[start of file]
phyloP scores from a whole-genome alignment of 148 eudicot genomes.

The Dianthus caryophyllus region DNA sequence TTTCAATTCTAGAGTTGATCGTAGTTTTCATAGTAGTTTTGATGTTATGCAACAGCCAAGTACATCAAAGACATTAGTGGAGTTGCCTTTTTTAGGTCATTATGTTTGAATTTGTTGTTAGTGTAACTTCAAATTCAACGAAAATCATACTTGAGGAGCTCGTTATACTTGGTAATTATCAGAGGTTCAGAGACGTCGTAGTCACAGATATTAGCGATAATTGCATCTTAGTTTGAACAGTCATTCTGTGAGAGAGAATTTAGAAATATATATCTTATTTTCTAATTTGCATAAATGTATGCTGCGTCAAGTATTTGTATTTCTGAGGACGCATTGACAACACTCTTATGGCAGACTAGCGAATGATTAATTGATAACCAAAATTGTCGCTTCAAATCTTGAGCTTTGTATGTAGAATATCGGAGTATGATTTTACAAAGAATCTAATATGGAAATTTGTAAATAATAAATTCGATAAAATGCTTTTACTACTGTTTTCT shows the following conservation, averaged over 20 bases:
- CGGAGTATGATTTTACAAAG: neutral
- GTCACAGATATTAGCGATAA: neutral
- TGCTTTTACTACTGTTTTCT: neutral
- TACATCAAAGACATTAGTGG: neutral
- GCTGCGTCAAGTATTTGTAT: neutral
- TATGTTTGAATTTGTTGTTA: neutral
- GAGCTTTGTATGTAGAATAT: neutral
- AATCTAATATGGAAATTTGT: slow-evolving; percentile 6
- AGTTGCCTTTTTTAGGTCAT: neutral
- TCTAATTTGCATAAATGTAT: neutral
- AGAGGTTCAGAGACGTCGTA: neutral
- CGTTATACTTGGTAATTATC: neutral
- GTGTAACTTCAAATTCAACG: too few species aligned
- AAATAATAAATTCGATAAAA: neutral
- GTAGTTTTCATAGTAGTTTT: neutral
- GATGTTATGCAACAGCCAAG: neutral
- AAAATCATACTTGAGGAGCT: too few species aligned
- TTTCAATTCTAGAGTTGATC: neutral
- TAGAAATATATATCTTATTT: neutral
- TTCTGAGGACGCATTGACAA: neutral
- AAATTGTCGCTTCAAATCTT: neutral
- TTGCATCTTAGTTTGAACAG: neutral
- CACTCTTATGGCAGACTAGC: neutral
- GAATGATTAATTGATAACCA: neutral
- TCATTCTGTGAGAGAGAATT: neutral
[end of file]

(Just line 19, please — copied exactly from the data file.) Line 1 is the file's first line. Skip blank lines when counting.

- AAAATCATACTTGAGGAGCT: too few species aligned